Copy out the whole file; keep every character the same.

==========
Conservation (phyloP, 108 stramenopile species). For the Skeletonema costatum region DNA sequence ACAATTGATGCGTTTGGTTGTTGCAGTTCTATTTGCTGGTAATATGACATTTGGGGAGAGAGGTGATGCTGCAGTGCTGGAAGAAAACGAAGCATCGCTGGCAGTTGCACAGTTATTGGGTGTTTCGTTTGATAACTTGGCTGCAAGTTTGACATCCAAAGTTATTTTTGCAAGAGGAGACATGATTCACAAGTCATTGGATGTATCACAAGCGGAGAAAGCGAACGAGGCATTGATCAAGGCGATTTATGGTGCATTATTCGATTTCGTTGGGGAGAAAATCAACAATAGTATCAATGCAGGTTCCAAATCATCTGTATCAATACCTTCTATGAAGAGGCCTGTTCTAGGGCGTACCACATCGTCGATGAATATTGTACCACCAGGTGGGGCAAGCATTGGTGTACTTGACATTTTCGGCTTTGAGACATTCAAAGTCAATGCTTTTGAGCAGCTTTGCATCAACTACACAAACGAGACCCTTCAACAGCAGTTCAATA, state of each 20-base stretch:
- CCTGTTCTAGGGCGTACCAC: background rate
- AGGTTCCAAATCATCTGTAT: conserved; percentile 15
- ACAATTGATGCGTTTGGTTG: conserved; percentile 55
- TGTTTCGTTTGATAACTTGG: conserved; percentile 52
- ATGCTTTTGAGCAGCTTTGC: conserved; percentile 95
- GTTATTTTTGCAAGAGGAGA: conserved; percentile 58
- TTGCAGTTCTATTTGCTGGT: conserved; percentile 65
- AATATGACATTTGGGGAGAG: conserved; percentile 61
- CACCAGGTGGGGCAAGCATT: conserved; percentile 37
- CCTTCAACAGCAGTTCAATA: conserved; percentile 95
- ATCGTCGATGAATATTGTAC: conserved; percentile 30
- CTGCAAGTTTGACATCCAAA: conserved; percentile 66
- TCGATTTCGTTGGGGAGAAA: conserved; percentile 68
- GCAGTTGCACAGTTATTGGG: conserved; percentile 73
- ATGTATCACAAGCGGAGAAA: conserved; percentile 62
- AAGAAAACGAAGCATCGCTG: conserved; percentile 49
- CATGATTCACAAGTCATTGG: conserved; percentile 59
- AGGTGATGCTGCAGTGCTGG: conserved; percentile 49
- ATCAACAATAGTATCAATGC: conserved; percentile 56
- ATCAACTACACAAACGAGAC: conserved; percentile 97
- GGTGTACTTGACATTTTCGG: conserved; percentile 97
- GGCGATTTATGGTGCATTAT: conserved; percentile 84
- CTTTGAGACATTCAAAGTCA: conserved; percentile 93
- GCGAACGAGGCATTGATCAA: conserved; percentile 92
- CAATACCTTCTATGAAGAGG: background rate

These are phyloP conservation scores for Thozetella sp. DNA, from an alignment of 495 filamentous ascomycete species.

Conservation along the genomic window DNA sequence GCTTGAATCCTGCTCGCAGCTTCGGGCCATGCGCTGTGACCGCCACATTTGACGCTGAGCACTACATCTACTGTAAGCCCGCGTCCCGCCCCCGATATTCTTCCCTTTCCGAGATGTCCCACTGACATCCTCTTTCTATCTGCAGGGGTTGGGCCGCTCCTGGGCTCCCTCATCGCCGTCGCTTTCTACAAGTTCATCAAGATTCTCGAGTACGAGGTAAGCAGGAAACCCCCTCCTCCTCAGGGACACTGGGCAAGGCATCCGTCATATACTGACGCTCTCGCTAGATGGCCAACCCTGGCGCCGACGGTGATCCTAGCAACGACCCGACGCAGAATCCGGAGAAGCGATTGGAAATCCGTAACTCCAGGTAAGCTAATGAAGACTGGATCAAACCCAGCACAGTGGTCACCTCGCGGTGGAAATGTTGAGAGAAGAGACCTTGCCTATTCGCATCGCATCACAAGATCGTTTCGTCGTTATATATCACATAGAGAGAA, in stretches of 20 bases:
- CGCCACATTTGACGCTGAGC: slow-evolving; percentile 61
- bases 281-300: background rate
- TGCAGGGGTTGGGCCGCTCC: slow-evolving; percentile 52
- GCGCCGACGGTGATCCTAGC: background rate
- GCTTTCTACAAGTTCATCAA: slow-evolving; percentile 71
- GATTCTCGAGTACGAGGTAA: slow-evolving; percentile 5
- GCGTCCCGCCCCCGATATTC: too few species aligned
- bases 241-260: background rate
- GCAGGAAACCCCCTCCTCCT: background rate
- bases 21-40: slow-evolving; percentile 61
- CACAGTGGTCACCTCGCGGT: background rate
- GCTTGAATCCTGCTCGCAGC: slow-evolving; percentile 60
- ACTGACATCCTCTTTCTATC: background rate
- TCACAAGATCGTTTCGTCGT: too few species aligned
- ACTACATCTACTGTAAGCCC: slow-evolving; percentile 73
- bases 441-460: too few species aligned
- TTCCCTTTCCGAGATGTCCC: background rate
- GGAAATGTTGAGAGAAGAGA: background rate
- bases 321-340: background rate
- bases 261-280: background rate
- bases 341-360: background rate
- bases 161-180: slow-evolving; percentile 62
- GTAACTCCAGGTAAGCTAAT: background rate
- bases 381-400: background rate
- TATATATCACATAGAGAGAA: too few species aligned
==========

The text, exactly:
Conservation (phyloP, 108 stramenopile species). For the Skeletonema costatum region DNA sequence ACAATTGATGCGTTTGGTTGTTGCAGTTCTATTTGCTGGTAATATGACATTTGGGGAGAGAGGTGATGCTGCAGTGCTGGAAGAAAACGAAGCATCGCTGGCAGTTGCACAGTTATTGGGTGTTTCGTTTGATAACTTGGCTGCAAGTTTGACATCCAAAGTTATTTTTGCAAGAGGAGACATGATTCACAAGTCATTGGATGTATCACAAGCGGAGAAAGCGAACGAGGCATTGATCAAGGCGATTTATGGTGCATTATTCGATTTCGTTGGGGAGAAAATCAACAATAGTATCAATGCAGGTTCCAAATCATCTGTATCAATACCTTCTATGAAGAGGCCTGTTCTAGGGCGTACCACATCGTCGATGAATATTGTACCACCAGGTGGGGCAAGCATTGGTGTACTTGACATTTTCGGCTTTGAGACATTCAAAGTCAATGCTTTTGAGCAGCTTTGCATCAACTACACAAACGAGACCCTTCAACAGCAGTTCAATA, state of each 20-base stretch:
- CCTGTTCTAGGGCGTACCAC: background rate
- AGGTTCCAAATCATCTGTAT: conserved; percentile 15
- ACAATTGATGCGTTTGGTTG: conserved; percentile 55
- TGTTTCGTTTGATAACTTGG: conserved; percentile 52
- ATGCTTTTGAGCAGCTTTGC: conserved; percentile 95
- GTTATTTTTGCAAGAGGAGA: conserved; percentile 58
- TTGCAGTTCTATTTGCTGGT: conserved; percentile 65
- AATATGACATTTGGGGAGAG: conserved; percentile 61
- CACCAGGTGGGGCAAGCATT: conserved; percentile 37
- CCTTCAACAGCAGTTCAATA: conserved; percentile 95
- ATCGTCGATGAATATTGTAC: conserved; percentile 30
- CTGCAAGTTTGACATCCAAA: conserved; percentile 66
- TCGATTTCGTTGGGGAGAAA: conserved; percentile 68
- GCAGTTGCACAGTTATTGGG: conserved; percentile 73
- ATGTATCACAAGCGGAGAAA: conserved; percentile 62
- AAGAAAACGAAGCATCGCTG: conserved; percentile 49
- CATGATTCACAAGTCATTGG: conserved; percentile 59
- AGGTGATGCTGCAGTGCTGG: conserved; percentile 49
- ATCAACAATAGTATCAATGC: conserved; percentile 56
- ATCAACTACACAAACGAGAC: conserved; percentile 97
- GGTGTACTTGACATTTTCGG: conserved; percentile 97
- GGCGATTTATGGTGCATTAT: conserved; percentile 84
- CTTTGAGACATTCAAAGTCA: conserved; percentile 93
- GCGAACGAGGCATTGATCAA: conserved; percentile 92
- CAATACCTTCTATGAAGAGG: background rate

These are phyloP conservation scores for Thozetella sp. DNA, from an alignment of 495 filamentous ascomycete species.

Conservation along the genomic window DNA sequence GCTTGAATCCTGCTCGCAGCTTCGGGCCATGCGCTGTGACCGCCACATTTGACGCTGAGCACTACATCTACTGTAAGCCCGCGTCCCGCCCCCGATATTCTTCCCTTTCCGAGATGTCCCACTGACATCCTCTTTCTATCTGCAGGGGTTGGGCCGCTCCTGGGCTCCCTCATCGCCGTCGCTTTCTACAAGTTCATCAAGATTCTCGAGTACGAGGTAAGCAGGAAACCCCCTCCTCCTCAGGGACACTGGGCAAGGCATCCGTCATATACTGACGCTCTCGCTAGATGGCCAACCCTGGCGCCGACGGTGATCCTAGCAACGACCCGACGCAGAATCCGGAGAAGCGATTGGAAATCCGTAACTCCAGGTAAGCTAATGAAGACTGGATCAAACCCAGCACAGTGGTCACCTCGCGGTGGAAATGTTGAGAGAAGAGACCTTGCCTATTCGCATCGCATCACAAGATCGTTTCGTCGTTATATATCACATAGAGAGAA, in stretches of 20 bases:
- CGCCACATTTGACGCTGAGC: slow-evolving; percentile 61
- bases 281-300: background rate
- TGCAGGGGTTGGGCCGCTCC: slow-evolving; percentile 52
- GCGCCGACGGTGATCCTAGC: background rate
- GCTTTCTACAAGTTCATCAA: slow-evolving; percentile 71
- GATTCTCGAGTACGAGGTAA: slow-evolving; percentile 5
- GCGTCCCGCCCCCGATATTC: too few species aligned
- bases 241-260: background rate
- GCAGGAAACCCCCTCCTCCT: background rate
- bases 21-40: slow-evolving; percentile 61
- CACAGTGGTCACCTCGCGGT: background rate
- GCTTGAATCCTGCTCGCAGC: slow-evolving; percentile 60
- ACTGACATCCTCTTTCTATC: background rate
- TCACAAGATCGTTTCGTCGT: too few species aligned
- ACTACATCTACTGTAAGCCC: slow-evolving; percentile 73
- bases 441-460: too few species aligned
- TTCCCTTTCCGAGATGTCCC: background rate
- GGAAATGTTGAGAGAAGAGA: background rate
- bases 321-340: background rate
- bases 261-280: background rate
- bases 341-360: background rate
- bases 161-180: slow-evolving; percentile 62
- GTAACTCCAGGTAAGCTAAT: background rate
- bases 381-400: background rate
- TATATATCACATAGAGAGAA: too few species aligned